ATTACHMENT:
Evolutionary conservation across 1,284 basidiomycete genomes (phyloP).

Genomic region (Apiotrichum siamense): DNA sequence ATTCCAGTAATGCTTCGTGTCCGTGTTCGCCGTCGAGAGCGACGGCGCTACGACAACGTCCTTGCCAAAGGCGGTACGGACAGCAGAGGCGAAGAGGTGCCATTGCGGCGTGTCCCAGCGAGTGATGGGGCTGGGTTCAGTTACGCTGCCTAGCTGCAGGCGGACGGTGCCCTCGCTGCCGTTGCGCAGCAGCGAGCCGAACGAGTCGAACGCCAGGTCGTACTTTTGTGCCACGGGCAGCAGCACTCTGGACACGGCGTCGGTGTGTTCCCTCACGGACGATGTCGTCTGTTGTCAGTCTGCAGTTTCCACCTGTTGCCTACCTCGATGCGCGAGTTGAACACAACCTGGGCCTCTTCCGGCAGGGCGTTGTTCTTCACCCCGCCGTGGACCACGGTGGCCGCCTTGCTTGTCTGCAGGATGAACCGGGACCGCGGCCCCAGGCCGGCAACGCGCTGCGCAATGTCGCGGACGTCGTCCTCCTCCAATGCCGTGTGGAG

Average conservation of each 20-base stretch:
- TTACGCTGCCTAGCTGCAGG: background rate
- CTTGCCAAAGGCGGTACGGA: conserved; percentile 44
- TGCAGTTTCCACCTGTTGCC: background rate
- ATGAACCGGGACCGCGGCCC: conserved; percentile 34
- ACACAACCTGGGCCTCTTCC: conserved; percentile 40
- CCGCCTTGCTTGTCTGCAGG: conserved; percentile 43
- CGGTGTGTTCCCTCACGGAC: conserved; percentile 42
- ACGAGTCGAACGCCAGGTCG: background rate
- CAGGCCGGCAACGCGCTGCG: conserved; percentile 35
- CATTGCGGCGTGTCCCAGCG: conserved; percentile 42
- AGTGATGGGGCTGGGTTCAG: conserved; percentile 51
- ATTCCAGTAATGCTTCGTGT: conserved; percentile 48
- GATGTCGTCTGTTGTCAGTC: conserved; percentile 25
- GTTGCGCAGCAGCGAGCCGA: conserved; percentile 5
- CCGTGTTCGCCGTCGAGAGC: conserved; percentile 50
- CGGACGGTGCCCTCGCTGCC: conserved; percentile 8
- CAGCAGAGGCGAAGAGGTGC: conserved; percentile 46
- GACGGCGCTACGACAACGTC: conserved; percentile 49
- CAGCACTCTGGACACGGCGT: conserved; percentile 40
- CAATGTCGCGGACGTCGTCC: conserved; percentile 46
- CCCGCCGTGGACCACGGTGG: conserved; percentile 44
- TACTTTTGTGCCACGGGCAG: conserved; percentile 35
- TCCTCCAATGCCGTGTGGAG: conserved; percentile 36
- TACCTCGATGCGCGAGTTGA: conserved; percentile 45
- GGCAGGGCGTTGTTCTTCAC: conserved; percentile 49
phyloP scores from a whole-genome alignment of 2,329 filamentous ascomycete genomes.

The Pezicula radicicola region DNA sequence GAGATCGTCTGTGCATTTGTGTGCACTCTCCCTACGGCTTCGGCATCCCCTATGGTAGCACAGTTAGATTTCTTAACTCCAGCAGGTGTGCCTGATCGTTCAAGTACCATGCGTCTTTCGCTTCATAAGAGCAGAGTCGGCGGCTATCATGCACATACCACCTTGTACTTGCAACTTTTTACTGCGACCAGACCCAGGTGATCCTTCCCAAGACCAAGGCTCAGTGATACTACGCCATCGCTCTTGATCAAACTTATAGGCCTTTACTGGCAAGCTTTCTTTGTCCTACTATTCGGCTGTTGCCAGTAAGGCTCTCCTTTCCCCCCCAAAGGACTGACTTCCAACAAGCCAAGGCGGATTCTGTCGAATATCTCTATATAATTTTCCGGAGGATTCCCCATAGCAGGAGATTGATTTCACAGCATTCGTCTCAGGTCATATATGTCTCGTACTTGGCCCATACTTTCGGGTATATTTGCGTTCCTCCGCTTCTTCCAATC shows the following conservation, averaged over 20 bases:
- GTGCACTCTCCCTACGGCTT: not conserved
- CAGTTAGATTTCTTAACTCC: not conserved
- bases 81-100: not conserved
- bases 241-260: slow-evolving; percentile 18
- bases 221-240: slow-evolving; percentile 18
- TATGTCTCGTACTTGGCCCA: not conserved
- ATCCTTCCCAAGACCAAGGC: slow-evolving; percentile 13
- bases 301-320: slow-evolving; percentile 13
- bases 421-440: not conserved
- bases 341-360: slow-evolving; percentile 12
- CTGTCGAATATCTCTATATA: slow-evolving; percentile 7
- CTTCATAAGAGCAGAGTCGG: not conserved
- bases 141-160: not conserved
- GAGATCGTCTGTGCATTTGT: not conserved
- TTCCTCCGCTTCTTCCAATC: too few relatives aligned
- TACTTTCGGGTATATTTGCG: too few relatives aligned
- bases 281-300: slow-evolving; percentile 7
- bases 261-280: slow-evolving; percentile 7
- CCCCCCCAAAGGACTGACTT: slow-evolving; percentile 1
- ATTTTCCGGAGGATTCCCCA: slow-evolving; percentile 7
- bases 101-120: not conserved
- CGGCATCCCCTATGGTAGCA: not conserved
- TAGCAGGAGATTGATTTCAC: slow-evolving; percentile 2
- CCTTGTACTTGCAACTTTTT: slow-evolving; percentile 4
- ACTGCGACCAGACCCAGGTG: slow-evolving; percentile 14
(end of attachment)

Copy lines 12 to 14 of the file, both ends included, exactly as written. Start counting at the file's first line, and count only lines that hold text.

- CAGGCCGGCAACGCGCTGCG: conserved; percentile 35
- CATTGCGGCGTGTCCCAGCG: conserved; percentile 42
- AGTGATGGGGCTGGGTTCAG: conserved; percentile 51